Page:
The Spectator: ...

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Phil. Crampton, 1737
 

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Page 259 - ... all Nature cries aloud Through all her works), he must delight in virtue ; And that which he delights in must be happy. But when, or where ? — This world was made for Caesar.
Page 37 - Behold, I go forward, but he is not there ; and backward, but I cannot perceive him : on the left hand, where he doth work, but I cannot behold him : he hideth himself on the right hand, that I cannot see him : but he knoweth the way that I take : when he hath tried me, I shall come forth as gold.
Page 11 - I did not question, came loaded with his crimes; but, upon searching into his bundle, I found that, instead of throwing his guilt from him, he had only laid down his memory. He was followed by another worthless rogue, who flung away his modesty, instead of his ignorance.
Page 11 - The immoderate breadth of the features made me very much out of humour with my own countenance, upon which I threw it from me like a mask. It happened very luckily that one who stood by me had just before thrown down his visage, which it seems was too long for him.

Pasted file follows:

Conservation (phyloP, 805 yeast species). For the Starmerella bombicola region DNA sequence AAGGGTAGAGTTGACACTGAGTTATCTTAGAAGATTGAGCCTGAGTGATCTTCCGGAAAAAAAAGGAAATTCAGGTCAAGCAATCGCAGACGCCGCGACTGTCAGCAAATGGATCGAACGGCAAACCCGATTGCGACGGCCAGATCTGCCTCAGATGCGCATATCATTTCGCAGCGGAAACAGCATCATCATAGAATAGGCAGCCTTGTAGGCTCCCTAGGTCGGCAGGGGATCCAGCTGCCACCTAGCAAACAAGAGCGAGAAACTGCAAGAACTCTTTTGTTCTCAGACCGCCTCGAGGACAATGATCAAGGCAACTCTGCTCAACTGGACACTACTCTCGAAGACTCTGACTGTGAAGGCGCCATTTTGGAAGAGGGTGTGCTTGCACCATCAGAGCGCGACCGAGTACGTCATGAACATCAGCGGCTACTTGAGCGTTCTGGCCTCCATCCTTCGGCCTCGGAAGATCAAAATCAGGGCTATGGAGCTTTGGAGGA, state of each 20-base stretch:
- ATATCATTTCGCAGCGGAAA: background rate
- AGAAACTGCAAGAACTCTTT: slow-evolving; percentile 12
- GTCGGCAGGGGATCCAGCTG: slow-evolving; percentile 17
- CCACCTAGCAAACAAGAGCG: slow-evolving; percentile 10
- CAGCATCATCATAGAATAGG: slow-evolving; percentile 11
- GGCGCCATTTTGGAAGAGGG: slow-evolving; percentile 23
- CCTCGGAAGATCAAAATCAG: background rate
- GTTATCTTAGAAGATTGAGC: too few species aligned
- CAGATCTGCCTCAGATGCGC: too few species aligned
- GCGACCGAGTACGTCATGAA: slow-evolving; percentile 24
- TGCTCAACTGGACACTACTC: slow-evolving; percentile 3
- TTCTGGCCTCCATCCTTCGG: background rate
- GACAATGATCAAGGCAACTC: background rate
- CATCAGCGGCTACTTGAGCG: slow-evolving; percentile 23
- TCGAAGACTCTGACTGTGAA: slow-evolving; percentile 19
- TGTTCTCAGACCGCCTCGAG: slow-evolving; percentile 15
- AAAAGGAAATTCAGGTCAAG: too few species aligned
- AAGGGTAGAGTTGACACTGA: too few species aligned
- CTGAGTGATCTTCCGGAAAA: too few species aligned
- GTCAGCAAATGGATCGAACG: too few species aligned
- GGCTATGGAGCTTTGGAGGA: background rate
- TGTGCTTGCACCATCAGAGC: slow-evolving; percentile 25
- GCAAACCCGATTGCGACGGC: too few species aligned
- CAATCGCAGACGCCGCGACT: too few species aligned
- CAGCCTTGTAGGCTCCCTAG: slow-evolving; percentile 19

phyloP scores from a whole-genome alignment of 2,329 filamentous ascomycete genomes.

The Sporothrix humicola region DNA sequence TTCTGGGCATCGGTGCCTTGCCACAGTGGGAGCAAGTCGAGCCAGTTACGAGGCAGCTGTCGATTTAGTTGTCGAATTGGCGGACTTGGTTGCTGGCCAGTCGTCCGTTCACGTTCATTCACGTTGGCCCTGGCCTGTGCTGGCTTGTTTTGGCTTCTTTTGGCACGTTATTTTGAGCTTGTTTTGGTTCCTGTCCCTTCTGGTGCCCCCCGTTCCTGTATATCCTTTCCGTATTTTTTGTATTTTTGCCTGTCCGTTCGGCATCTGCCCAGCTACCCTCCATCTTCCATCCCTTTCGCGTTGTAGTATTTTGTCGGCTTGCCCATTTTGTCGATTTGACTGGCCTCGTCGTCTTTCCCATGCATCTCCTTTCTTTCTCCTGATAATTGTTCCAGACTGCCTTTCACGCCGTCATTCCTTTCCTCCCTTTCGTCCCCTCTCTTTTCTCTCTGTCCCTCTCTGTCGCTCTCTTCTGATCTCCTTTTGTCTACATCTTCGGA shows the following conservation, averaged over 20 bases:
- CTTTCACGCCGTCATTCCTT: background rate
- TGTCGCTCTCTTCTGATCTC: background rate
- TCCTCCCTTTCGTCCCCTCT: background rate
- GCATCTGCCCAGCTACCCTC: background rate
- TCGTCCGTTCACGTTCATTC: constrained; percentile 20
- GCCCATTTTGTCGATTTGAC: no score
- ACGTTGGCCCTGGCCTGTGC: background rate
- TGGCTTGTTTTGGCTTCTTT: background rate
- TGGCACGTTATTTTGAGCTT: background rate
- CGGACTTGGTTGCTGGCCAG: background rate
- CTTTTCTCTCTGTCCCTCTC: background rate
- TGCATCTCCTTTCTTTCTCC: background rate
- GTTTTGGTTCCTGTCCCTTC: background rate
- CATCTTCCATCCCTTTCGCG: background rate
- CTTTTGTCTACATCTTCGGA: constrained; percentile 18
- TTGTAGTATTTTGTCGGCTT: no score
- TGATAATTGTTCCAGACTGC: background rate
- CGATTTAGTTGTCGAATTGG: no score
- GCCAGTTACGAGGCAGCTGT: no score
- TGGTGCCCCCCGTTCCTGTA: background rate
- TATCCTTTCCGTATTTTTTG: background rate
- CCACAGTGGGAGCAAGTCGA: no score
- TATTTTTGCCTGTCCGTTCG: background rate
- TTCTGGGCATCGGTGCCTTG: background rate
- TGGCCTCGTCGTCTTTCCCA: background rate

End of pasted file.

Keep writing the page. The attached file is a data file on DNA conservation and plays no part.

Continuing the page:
Page 67 - to the sun, and water to the diamond. It irradiates every metal, and enriches lead with all the properties of gold. It heightens smoke into flame, flame into light, and light into glory.
Page 53 - We may assure ourselves that the great Author of nature will not always be as one who is indifferent to any of his creatures.
Page 134 - ... there is more beauty in the works of a great genius, who is ignorant of all the rules of art, than in the works of a little genius, who not only knows but scrupulously observes them.
Page 10 - I saw multitudes of old women throw down their wrinkles, and several young ones who stripped themselves of a tawny skin.
Page 71 - We make provisions for this life, as though it were never to have an end, and for the other life, as though it were never to have a beginning. Should a spirit of superior rank, who is a stranger to human nature, accidentally alight upon the earth, and take a survey of its inhabitants ; what would his notions of us...
Page 10 - Jupiter, that every mortal should bring in his griefs and calamities, and throw them together in a heap. There was a large plain appointed for this purpose. I took my stand in the centre of it, and saw with a great deal of pleasure the whole human species marching one after another, and throwing down their several loads, which immediately grew up into a prodigious mountain, that seemed to rise above the clouds.

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